Top members of the Senate Commerce, Intelligence, and Homeland Security committees introduced a long-awaited bill on Tuesday to address a wide range of cybersecurity issues in government and private industry.
The Cybersecurity Act of 2012 (S. 2105) would direct the Department of Homeland Security to assess and determine what industries to classify as "critical infrastructure." If selected, industries like electric grids or financial services would be required to meet a minimum level of cybersecurity.
Under the bill, all of DHS's cybersecurity efforts would be consolidated in a new National Center for Cybersecurity and Communications. The legislation would also seek to increase information sharing between the government and private businesses; provide a new program for research and development; and increase standards for federal networks.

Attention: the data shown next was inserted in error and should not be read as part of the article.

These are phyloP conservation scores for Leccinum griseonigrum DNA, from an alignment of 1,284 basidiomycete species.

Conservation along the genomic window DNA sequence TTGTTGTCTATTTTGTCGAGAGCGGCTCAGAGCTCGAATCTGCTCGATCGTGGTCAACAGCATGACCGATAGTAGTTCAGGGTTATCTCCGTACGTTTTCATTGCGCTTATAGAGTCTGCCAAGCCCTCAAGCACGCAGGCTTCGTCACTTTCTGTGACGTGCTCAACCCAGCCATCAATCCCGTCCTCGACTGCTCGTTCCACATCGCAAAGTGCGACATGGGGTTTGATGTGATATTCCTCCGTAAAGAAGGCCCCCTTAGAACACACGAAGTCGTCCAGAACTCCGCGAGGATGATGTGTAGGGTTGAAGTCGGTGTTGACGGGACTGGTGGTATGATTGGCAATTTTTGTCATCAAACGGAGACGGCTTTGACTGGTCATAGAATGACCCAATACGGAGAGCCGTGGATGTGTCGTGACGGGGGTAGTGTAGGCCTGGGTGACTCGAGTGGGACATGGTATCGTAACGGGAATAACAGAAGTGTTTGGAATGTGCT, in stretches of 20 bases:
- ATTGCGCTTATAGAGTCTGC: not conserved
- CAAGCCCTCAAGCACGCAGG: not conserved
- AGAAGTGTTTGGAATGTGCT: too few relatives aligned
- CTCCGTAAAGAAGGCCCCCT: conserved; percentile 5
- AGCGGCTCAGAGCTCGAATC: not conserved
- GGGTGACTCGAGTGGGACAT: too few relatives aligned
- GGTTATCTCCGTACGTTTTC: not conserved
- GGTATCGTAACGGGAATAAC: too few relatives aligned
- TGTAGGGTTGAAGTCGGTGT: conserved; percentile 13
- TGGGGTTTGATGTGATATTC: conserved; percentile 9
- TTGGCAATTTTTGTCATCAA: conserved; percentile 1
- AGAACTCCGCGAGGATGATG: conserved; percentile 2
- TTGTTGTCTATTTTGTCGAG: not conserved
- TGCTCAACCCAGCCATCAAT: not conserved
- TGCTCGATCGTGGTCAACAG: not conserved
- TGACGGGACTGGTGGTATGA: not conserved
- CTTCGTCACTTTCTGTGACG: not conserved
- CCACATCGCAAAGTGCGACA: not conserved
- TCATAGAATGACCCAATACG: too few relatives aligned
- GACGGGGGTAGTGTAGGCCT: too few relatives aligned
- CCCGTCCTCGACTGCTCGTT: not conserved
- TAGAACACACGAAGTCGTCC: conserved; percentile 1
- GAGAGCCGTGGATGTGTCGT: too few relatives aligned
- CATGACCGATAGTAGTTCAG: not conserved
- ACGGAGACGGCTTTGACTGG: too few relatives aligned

"This bill would begin to arm us for battle in a war against the cyber mayhem that is being waged against us by our nation's enemies, organized criminal gangs, and terrorists who would use the Internet against us as surely as they turned airliners into guided missiles," one of the bill's sponsors, Senate Homeland Security Chairman Joe Lieberman, I-Conn., said in a statement.
Other sponsors include Commerce Committee Chairman Jay Rockefeller, D-W.Va., Homeland Security Committee Ranking Member Susan Collins, R-Maine, and Intelligence Committee Chairwoman Dianne Feinstein, D-Calif.
On Monday Feinstein rolled out her proposals for increasing file sharing in a bill she plans to incorporate into the larger legislation.
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